Mourning over past losses intensifies on Tisha BAv

Last Tisha B'Av eve, my then 3-year-old daughter Shlomit was surprised to find her parents sitting on the floor, shoeless, eating a "dinner" of bread, water and hard-boiled eggs sprinkled with ashes.

In response to her bewildered query, we explained that we were showing sadness for the burning of the Temple in Jerusalem by very bad people a long time ago.

We explained that although God is everywhere, the Temple had been the central address where God could be more easily found. It was also the place where all Jews used to make pilgrimages three times a year.

This dinner, we told her, was the beginning of a very sad day, and that the whole next day we would be fasting to show our deep sorrow.

This year, Tisha B'Av — the ninth day of the month of Av — is marked on Saturday night and Sunday. Although the ninth day of Av actually falls on Friday night, the annual commemoration is postponed for one day this year because fasting isn't allowed on Shabbat — a day of joy.

Our explanation last year about Tisha B'Av seemed to satisfy Shlomit, if only temporarily. The next day she found us back in our chairs, wearing shoes, and eating a regular meal. Her innocent and sincere question was now: Has the Temple been rebuilt?

Her point was well taken, of course, and she, in her simplicity, stumbled upon an idea discussed in the Talmud.

In Tractate Baba Batra (60b), it is suggested that in our extreme sadness over the destruction of the second Temple, there should be a ban on eating meat and drinking wine until the Temple is rebuilt.

The Talmud's response is that such a reaction to tragedy can be taken to extremes that would lead to bans on many aspects of normal life. Instead, normal life must continue, but with reminders of this national tragedy sprinkled throughout.

We thus mourn the destruction of the Temple at certain time periods that are designated for mourning, such as Tisha B'Av and the three weeks leading up to it. In addition, we have a slew of customs that are intended to remind us of the Temple and its destruction that are included in our daily lives and at various life-cycle events.

In order to explain this to Shlomit, we took out our wedding album and showed her the breaking of the glass. Even at our most joyous occasions we do not suppress the lingering sorrow over the still unbuilt Temple. At all weddings a glass is shattered to remind us of the tragedy. In addition, some have the custom of placing ashes on the groom's head as an additional reminder.

At times of personal sorrow, the national mourning is also commemorated. The standard formula for consoling a mourner is: "HaMakom yenachem etchem betoch sha'ar avlei tzion v'yerushalayim," or "May God comfort you among the mourners of Jerusalem and Zion."

We are telling mourners that they are not alone in their mourning. We are all still grieving the loss of our beloved Jerusalem that is not fully rebuilt.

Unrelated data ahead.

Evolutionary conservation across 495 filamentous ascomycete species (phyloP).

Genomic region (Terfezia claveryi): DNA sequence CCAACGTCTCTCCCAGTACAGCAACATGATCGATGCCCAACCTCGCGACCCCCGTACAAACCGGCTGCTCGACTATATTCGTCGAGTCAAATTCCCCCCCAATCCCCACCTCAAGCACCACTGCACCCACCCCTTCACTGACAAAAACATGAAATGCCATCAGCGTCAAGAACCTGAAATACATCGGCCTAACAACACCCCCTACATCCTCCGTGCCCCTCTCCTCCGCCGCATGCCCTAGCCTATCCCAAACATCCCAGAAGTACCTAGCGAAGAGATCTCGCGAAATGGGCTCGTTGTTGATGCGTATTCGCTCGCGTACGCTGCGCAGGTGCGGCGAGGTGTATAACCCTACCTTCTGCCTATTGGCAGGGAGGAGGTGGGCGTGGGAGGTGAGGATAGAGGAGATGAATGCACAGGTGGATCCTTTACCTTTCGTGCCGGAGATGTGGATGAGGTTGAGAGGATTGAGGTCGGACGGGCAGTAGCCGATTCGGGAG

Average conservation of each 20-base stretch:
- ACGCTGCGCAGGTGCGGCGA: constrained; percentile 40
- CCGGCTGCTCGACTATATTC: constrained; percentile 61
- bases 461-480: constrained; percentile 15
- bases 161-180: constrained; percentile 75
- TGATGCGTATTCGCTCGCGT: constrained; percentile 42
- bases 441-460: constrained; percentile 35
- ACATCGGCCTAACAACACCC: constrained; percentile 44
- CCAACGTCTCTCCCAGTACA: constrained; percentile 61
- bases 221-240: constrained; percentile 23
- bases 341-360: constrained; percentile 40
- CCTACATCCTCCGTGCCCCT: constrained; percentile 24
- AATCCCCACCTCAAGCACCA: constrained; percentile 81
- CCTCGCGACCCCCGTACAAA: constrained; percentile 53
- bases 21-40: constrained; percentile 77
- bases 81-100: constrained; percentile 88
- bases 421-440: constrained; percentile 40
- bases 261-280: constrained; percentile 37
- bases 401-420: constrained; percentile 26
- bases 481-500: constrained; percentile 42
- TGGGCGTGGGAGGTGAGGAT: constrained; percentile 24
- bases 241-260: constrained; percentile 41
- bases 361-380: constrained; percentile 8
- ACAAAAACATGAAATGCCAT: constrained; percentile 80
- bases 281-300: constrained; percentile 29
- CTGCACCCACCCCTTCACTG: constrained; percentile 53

A custom that has seen a resurgence in popularity in recent years, especially in Israel, is the talmudic mandate to leave an area approximately 2-feet by 2-feet opposite the entrance of the house unplastered. This, too, is a sign of mourning for the Temple. A contemporary take on this is to cover the area with a piece of artwork that indicates the reason for it being left unplastered.

Other memorial customs are location dependent.

For example, although the general talmudic attempt to ban all music in mourning over Jerusalem's destruction has not taken hold, there is to this day a generally observed proscription on instrumental music in Jerusalem's Old City.

And just as a mourner rends his garments in despair, so too is there a custom to tear them when seeing the desolate Temple Mount. Some visitors who have not been to the Western Wall in more than 30 days can be seen ripping their shirts.

As Jerusalem and the Temple are mourned and remembered, so we hope they will be speedily rebuilt. This fervent wish has been incorporated into the thrice-daily prayers, the grace after meals, and in the closing liturgy of two of the most important days on our calendar.

The Neilah service at the end of Yom Kippur and the seder on Passover both conclude with the moving phrase: "Next Year in Jerusalem."

Before the destruction of the Temple, the essential Yom Kippur ritual was not praying all day in synagogue, but rather the service of the high priest in the Temple. And "Pesach," the Hebrew name "Passover," actually refers to the paschal sacrifice that was offered in the Temple.

It is on those two days that the absence of the Temple is most acutely felt, and therefore it is on those days that our hope for its restoration is verbalized.

Shlomit continues to ask if the Temple has been rebuilt and if not, what can we do to make it happen.

We try to explain to her that if we as Jews are "good," it will help make the time right for God to rebuild the Temple. She, of course, insists that she is good. Other than that, we explain that although life must continue as usual, we try to not let the absence of the Temple stray too far from our minds even after the Tisha B'Av fast is concluded.